[CAVO] Report on real ballot observer problems

Lawrence Rosen lrosen at rosenlaw.com
Tue Nov 15 00:10:24 UTC 2016

[To: CAVO. Below is an email from a local Mendocino County resident
summarizing our post-election ballot counting procedures at the County
Clerk/Registrar's office. We should explain to the California Secretary of
State that effective and reliable open source software can prevent ALL this
ballot-counting crap. Voting is easy, but counting them is obviously
untrusted in parts of California. /Larry Rosen]


11/14/16 Report regarding questionable voter observation practices

 Here is my quick summary and take away from 4 Ukiah Daily Journal articles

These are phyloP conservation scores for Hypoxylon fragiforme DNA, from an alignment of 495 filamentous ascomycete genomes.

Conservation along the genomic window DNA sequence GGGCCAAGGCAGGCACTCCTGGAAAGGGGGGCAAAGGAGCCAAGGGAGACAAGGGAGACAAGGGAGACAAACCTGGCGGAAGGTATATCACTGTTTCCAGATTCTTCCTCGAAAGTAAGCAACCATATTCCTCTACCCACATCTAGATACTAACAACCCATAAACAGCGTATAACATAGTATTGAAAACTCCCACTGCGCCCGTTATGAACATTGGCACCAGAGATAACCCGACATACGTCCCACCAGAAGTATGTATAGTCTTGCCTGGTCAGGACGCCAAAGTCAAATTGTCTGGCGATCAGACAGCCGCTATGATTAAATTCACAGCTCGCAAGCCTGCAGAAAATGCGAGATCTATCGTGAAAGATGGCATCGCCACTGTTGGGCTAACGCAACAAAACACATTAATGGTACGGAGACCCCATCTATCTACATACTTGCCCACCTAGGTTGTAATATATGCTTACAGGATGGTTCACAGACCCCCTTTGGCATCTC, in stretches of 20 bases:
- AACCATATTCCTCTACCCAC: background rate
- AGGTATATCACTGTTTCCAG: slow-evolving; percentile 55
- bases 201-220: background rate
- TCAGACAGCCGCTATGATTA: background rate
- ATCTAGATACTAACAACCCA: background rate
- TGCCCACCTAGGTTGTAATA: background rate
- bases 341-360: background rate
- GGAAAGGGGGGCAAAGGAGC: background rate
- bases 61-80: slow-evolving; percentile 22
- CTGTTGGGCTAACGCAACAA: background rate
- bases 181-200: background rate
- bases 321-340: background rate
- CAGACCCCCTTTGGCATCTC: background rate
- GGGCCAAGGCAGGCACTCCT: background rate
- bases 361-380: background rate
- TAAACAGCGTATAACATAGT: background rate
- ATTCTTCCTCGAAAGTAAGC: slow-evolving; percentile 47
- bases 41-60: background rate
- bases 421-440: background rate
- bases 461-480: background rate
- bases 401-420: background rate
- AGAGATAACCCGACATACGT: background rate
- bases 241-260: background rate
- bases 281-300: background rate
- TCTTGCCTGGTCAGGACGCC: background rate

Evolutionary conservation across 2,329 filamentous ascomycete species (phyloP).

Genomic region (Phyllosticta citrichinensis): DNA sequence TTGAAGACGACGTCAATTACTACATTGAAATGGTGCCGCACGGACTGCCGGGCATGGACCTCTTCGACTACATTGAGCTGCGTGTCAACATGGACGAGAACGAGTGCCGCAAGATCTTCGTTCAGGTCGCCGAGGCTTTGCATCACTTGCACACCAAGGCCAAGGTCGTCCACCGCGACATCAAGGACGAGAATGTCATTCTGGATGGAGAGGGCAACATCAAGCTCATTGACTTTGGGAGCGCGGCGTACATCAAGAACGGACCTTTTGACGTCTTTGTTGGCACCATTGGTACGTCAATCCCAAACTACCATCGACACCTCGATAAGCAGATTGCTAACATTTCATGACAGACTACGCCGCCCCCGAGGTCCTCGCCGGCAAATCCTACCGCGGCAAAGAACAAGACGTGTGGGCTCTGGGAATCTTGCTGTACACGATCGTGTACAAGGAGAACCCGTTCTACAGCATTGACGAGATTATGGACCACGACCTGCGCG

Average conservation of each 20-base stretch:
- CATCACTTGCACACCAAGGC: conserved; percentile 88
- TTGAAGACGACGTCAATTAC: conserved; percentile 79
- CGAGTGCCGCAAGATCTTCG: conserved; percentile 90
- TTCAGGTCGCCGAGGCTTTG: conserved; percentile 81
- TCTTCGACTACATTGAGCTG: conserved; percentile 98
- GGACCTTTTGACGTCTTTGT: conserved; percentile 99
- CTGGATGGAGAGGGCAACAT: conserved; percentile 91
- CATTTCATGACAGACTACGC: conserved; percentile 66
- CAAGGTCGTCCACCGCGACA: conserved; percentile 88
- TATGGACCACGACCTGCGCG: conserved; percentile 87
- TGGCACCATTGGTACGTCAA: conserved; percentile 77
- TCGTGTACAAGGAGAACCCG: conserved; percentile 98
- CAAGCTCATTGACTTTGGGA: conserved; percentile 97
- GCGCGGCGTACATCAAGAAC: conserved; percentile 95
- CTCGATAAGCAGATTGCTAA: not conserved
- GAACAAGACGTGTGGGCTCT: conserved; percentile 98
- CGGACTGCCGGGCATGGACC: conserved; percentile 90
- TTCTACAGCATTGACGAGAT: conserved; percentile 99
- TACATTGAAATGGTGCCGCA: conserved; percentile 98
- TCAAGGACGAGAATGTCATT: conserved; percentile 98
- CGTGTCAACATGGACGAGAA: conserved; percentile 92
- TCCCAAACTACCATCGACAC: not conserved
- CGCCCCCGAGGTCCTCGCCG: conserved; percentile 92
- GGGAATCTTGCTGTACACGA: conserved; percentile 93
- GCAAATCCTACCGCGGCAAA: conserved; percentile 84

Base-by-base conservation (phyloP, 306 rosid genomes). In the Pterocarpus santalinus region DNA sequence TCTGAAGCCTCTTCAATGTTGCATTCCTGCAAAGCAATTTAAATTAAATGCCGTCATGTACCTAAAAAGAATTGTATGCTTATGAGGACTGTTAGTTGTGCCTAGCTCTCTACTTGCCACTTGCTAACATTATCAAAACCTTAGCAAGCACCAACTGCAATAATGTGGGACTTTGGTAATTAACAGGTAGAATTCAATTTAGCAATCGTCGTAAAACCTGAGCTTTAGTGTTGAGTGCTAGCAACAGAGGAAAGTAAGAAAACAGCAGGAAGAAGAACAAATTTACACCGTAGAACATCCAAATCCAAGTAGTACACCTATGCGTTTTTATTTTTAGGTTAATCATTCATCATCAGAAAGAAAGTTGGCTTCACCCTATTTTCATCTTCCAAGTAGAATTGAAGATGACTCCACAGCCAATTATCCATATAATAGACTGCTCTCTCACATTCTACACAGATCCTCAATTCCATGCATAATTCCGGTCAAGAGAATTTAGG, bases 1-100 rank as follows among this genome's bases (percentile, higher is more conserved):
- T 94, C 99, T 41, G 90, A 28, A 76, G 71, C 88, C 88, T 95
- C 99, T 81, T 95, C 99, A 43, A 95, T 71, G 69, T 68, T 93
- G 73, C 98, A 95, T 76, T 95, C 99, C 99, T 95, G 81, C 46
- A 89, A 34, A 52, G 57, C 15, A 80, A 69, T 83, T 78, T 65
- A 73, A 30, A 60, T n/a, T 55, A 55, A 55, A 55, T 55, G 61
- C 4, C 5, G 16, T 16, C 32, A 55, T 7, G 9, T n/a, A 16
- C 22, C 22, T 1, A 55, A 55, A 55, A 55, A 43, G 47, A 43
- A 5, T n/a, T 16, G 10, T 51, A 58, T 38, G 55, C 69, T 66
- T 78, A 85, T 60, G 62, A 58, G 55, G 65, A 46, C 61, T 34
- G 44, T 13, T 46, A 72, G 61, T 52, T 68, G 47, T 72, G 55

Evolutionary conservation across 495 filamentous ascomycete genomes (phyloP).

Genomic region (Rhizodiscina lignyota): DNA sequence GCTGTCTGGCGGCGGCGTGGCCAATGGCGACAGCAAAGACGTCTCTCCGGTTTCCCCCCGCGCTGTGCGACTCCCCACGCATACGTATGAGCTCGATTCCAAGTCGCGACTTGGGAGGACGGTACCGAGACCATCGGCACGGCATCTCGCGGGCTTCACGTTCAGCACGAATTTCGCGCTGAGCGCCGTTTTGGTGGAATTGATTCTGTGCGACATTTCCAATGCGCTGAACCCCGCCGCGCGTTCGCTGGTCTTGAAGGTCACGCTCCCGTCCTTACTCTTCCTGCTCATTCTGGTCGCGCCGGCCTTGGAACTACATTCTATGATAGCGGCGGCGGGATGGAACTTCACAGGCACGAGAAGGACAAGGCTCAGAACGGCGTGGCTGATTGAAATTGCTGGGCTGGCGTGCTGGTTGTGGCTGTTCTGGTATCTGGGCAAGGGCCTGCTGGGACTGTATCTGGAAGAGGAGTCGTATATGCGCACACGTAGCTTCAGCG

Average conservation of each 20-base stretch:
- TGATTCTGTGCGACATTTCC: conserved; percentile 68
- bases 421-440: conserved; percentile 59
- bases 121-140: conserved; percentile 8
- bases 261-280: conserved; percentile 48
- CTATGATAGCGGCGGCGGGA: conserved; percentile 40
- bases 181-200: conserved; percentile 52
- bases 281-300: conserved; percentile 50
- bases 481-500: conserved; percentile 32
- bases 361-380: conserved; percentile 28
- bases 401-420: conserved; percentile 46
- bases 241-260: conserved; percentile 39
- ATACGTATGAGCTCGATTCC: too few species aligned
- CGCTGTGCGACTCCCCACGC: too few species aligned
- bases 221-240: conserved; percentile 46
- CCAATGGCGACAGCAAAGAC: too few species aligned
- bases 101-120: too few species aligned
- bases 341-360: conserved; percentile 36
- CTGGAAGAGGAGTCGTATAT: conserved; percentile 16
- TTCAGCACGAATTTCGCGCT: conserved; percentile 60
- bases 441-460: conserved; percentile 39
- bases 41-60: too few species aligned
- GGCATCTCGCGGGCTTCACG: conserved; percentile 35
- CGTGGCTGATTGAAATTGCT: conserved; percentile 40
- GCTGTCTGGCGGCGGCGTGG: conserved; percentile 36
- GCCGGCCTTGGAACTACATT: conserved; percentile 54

about questionable observation practices. Link included. 


Sorry for the weird format, this is my worksheet about what to research
further and documents/election code to assemble to support this effort. 




Three Mendocino County residents are deeply troubled by the treatment they
received while observing post-election ballot counting at the County
Clerk/Registrar's office in Ukiah. Their experience prompted them to file a
formal complaint with the California Secretary of State's Office.

Deborah Moore is a Ukiah resident, a teacher and owner of Take Wing
Tutoring. Moore observed for five days, beginning June 23. Aleshanee Akin,
also from Ukiah, is a published author and teacher. Akin observed on an
almost daily basis from June 16 until June 29. Cynthia Raiser Jeavons, a
Willits resident, is a non-profit adviser and serves on several nonprofit
boards Jeavons observed for three days beginning June 20.

The three women were not acquainted prior to meeting at the Clerk-Recorder's
office to observe post-election activities. They emphasized they were not